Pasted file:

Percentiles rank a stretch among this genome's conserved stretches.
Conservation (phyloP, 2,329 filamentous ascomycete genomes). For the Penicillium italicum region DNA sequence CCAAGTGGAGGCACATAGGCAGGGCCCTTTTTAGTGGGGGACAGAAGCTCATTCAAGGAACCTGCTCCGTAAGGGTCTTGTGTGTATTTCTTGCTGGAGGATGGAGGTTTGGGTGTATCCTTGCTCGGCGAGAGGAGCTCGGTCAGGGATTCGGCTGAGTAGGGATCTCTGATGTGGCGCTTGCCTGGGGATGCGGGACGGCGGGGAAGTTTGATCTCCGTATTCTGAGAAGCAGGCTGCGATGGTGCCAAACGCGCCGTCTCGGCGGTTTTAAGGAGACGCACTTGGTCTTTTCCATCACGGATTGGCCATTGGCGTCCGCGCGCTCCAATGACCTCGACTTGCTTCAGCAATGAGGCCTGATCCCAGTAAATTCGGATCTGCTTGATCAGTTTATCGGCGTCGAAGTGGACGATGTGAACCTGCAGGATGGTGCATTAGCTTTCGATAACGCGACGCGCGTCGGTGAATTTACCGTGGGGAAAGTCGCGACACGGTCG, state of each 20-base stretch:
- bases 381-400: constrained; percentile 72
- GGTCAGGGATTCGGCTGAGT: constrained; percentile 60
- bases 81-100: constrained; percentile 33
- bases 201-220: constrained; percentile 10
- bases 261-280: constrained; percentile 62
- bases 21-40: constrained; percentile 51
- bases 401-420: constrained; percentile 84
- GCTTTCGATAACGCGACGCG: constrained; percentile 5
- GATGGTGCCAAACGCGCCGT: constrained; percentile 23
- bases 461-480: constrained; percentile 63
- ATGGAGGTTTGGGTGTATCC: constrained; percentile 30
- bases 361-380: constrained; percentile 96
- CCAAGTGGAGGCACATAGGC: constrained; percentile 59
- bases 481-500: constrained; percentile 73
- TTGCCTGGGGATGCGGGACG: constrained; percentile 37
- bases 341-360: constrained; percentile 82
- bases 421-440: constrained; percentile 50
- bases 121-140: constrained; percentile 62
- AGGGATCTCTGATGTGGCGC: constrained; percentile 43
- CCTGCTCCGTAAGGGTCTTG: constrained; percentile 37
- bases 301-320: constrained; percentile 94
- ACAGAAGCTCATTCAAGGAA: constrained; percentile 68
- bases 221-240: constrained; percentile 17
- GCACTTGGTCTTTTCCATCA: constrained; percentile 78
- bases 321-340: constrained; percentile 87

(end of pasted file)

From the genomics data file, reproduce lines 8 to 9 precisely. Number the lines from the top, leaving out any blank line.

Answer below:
- bases 21-40: constrained; percentile 51
- bases 401-420: constrained; percentile 84